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Jeep Wrangler Rubicon 392 Concept First Drive: Jeep, Build This Now!

What the world needs now is love—and a tire-smoking, V-8-powered Wrangler.

Aaron GoldPhotographerManufacturercontributor

There are two things that Chrysler—or Fiat-Chrysler, or FCA, or Stellantis, or whatever the hell the company is calling itself this week—does particularly well: One is the go-anywhere Jeep Wrangler, and the other is the big honkin' V-8 engine as seen in the two-door Challenger and the four-door Charger. And yet for the thirty-four years the Wrangler has been in production, Jeep has steadfastly refused to put a V-8-powered Wrangler into production, despite the fact that aftermarket companies have been doing it for ages.

Is Jeep finally going to give in? Man, do we hope so. Because we've just driven a Wrangler with a factory-fitted V-8, and it's sick.

Earlier this summer Jeep introduced the Wrangler Rubicon 392 Concept, and as the name implies it has a 392—as in the 392-cubic-inch (6.4-liter) naturally aspirated iron-block "Hemi" V-8. It's tuned for 450 horsepower and 450 lb-ft, a bit less than the 485/475 you get in a Challenger. It's fitted with the eight-speed automatic transmission and a full-time four-wheel-drive system.

What did it take to get a Hemi into the Wrangler? Not much aside from a shoehorn. Twist and weight were the big concerns. For the former, Jeep upgraded the frame and the motor mounts; for the latter, Jeep used upgraded Fox shock absorbers. Jeep also fitted a dual-mode exhaust, a red leather interior, and 37-inch tires. And then there's the hood, which bulges like a codpiece as it struggles to contain the bravado within.

Driving the Jeep Wrangler Rubicon 392 Concept

We got to take a brief drive in this creation, and it's every bit as insane as we'd hoped. Floor the throttle and the left-front corner jerks upwards like it's been lifted with a crane (we can see why the frame needed to be strengthened), the engine roars (the concept has no side or rear windows, the better to enjoy that V-8 bellow), and tires—one, some, or all, we couldn't quite tell—start breaking loose. When you get tired of wasting rubber, a quick lift of the accelerator lets it dig in, and away you go.

Alternatively you can just launch with traction control engaged. It'll lift, hiccup, then bam, you're off like the proverbial scalded dog. Jeep claims a 0-60-mph time of under five seconds, and that feels about right. Floor the pedal at any speed, and the V-8 powered Wrangler leaps towards the horizon exactly the way you'd expect it to do.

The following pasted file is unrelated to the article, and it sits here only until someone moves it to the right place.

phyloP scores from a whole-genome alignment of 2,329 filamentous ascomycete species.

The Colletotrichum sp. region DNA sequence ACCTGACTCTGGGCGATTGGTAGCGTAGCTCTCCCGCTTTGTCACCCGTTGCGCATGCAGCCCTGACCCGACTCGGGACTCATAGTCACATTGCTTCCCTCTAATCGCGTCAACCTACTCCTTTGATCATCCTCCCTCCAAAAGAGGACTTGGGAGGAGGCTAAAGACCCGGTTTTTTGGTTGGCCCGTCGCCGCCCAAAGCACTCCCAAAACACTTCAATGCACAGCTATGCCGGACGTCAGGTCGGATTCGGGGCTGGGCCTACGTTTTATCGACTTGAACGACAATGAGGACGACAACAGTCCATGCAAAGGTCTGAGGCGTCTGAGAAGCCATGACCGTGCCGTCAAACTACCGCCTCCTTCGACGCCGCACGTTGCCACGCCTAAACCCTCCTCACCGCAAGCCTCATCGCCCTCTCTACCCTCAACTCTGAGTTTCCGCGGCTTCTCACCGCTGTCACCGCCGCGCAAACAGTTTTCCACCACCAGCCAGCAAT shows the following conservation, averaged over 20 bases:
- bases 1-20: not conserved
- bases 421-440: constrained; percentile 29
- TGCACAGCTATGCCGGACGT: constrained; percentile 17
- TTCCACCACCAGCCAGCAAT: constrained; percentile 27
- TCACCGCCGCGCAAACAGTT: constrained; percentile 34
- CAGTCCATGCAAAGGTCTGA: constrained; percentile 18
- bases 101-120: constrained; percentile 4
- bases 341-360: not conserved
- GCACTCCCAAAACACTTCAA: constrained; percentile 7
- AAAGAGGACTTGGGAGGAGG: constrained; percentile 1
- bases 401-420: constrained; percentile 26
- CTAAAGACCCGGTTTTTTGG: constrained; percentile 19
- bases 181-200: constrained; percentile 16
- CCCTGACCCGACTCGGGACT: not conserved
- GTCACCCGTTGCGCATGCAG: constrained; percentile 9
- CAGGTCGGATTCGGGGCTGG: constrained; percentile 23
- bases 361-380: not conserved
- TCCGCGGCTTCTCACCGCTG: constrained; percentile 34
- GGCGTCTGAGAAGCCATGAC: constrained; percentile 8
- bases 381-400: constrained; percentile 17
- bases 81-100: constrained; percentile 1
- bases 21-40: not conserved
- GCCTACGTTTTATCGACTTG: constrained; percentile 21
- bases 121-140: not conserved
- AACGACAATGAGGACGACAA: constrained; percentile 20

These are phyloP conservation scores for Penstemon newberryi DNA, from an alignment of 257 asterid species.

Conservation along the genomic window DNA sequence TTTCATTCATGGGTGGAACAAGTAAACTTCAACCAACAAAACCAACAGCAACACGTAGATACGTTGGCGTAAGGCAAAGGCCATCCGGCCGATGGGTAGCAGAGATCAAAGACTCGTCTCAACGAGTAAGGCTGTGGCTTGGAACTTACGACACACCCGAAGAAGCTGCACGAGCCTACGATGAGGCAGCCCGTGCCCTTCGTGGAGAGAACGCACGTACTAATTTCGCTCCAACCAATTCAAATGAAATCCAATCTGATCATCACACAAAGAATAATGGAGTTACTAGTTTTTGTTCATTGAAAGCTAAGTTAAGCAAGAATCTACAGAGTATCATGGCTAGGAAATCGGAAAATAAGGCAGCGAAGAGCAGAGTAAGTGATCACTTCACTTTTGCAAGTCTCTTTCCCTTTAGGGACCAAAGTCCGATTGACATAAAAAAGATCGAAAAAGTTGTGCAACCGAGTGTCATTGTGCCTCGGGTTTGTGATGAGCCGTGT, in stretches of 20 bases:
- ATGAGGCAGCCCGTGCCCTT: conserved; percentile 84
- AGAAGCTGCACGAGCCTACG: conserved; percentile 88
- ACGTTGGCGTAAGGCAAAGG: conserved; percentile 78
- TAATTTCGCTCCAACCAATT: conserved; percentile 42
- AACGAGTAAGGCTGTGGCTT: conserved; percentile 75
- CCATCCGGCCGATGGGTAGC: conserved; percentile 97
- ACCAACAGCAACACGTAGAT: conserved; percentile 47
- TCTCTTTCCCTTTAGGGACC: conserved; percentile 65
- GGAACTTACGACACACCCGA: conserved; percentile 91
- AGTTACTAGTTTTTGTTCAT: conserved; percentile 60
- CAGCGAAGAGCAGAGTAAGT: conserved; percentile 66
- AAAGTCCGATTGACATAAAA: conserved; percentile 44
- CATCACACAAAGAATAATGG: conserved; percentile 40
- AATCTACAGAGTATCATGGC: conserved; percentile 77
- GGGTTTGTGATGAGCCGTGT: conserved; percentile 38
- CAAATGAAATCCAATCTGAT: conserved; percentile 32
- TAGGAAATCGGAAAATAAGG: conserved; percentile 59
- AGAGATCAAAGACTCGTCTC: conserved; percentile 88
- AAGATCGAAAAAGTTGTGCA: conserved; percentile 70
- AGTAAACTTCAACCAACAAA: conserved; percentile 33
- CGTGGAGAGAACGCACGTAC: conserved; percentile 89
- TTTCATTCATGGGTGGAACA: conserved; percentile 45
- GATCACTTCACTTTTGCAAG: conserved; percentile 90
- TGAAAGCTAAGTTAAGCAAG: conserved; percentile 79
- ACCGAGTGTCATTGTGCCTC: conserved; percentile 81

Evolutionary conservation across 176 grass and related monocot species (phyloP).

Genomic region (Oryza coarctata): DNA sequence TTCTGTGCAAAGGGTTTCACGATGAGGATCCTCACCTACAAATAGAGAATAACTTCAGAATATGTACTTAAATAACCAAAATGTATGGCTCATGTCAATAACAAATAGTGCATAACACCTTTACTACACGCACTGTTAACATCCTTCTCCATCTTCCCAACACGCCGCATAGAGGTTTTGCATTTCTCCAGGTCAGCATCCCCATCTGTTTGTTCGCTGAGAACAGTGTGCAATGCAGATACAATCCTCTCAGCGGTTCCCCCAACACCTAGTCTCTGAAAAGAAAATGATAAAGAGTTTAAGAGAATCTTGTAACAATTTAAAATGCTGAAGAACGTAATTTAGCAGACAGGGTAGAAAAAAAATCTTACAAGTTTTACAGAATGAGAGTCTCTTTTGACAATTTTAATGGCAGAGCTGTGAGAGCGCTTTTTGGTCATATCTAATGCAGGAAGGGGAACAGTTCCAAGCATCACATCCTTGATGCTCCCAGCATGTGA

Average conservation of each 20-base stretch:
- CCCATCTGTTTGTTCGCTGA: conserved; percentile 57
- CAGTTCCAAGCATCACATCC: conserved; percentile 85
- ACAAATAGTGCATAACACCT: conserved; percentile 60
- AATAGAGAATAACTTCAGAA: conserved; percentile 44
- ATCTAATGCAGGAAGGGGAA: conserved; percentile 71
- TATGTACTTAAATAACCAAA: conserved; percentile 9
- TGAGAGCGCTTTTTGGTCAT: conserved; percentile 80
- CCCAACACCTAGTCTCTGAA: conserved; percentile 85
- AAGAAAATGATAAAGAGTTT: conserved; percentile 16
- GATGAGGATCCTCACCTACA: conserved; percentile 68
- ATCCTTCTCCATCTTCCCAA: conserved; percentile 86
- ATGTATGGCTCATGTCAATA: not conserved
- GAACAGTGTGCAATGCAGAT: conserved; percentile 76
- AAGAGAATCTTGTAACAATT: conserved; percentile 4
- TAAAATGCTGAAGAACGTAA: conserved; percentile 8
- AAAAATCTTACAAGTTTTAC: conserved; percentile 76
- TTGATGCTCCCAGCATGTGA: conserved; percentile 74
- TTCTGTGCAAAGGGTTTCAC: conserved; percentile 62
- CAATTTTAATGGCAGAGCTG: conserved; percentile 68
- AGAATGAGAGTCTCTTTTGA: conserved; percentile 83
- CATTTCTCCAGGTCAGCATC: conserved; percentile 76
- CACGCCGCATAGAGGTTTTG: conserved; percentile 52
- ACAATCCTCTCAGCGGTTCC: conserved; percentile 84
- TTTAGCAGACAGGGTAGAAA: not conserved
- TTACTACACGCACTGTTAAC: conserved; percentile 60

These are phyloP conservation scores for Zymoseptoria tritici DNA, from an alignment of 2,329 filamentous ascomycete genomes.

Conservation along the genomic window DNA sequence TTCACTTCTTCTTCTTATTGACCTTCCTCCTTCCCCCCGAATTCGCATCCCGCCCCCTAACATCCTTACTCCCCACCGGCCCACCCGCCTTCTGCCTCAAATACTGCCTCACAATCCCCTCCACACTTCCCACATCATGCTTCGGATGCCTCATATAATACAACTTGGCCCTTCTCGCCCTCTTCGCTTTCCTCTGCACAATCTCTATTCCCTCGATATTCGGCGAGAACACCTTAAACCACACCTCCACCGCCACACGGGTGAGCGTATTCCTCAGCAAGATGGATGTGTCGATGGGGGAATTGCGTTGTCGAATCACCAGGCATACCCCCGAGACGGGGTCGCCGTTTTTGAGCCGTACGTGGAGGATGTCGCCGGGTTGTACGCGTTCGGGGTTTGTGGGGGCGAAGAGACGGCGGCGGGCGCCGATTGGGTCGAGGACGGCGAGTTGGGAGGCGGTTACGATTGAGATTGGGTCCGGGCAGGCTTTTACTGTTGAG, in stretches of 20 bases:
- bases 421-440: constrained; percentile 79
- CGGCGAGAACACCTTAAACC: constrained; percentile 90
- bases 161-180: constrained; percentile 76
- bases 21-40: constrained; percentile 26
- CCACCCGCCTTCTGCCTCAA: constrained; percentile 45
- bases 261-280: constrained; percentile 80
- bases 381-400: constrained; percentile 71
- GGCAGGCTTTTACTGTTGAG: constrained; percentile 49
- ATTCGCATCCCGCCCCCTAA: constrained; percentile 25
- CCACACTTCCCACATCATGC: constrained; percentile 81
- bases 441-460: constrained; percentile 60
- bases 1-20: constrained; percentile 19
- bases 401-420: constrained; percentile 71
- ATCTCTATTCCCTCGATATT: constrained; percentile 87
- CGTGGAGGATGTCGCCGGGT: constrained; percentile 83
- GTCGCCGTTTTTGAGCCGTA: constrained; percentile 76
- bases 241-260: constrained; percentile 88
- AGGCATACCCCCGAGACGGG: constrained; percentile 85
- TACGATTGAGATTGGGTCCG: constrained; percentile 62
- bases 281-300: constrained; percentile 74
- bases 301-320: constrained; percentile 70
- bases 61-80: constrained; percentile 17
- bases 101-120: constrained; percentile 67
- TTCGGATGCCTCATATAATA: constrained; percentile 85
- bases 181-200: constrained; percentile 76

The concept features 37-inch wheels and a two-inch suspension lift, which Jeep says gives it 13.25 inches of ground clearance and the ability to drive through water nearly three feet deep. Jeep's point is that the V-8 wouldn't compromise the Wrangler's legendary off-road abilities.

Frankly we couldn't care less—we just want to hear the throaty yell of the exhaust and feel the seat slam us in the back like it's trying to work its way through our skin and down to the bone. Because, really, that's what the 392 does. It's not quite Hellcat-insane, but it's definitely on the same spectrum—the kind of thing your idiot brother-in-law might come up with when he's really drunk ("Hey! Let's put a big-block in a Jeep!"), but instead of being built in his backyard with a clapped-out 383, a sketchy engine hoist and a lot of Budweiser, it was assembled by real-life engineers. Sober ones.

The Best Stupid Idea … Headed to Production?

Those really are the two take-aways from our brief drive. First, this is a phenomenally stupid idea, and we use the word stupid in the most complimentary way possible. The Wrangler Rubicon 392 Concept handles like—well, like a Wrangler. It's got big, floppy tires and doesn't exactly go where you point it, with the added bonus of a giant slab of iron above the front wheels. Going fast in it is a suicidal move of Kevorkian proportions, which is precisely why we love going fast in it.

Take-away number two is that the concept we drove seemed suspiciously well engineered. Most concepts are cobbled together and feel like it. They're made to show, not to go. The fact that Jeep let us drive this one—hell, the fact that Jeep even let us sit in it—is a big indicator of the marque's intent. This concept didn't just drive, it drove well. Okay, the fit of the leather was a little hinky and the doors felt suspiciously light (did someone, er, accidentally leave out the crash bars?), but from a mechanical perspective, this thing feels like it could have come off a production line.

Concept cars are ridiculously expensive no matter how sketchy they are, and automakers don't invest the sort of time, money and effort it takes to perfect something that's a one-off. If Chrysler Fiat-Chrysler FCA Stellantis Jeep announces a production version, the last emotion you'll see us display is surprise.

If and when a production V-8-powered Wrangler arrives, we'll be first in line to drive it again. Does anyone need a V-8 powered Wrangler? No, just as they don't need a supercharged full-size four-door or a Hellcat-powered desert-bashing pickup truck. What we do need in these troubled times is more things that put huge smiles on our faces. And that's exactly why Jeep needs to put the Wrangler Rubicon 392 into production. Now.

Jeep Wrangler Rubicon 392 Concept highlights

  • 4-liter (392 cubic inch) Hemi V-8
  • 450 horsepower/450 lb-ft
  • Eight-speed automatic
  • Full-time four-wheel-drive
  • 73:1 final drive ratio
  • Fox shock absorbers
  • Mopar two-inch suspension lift
  • 35-inch tires

Jeep Wrangler Rubicon 392 Concept Specifications

  • ENGINE: 6.4L OHV 16-valve V-8/450 hp, 450 lb-ft
  • TRANSMISSION: 8-speed automatic
  • LAYOUT: 4-door, 5-passenger, front-engine, AWD SUV
  • WHEELBASE: 118.4 in
  • 0-60 MPH: < 5.0 sec (est)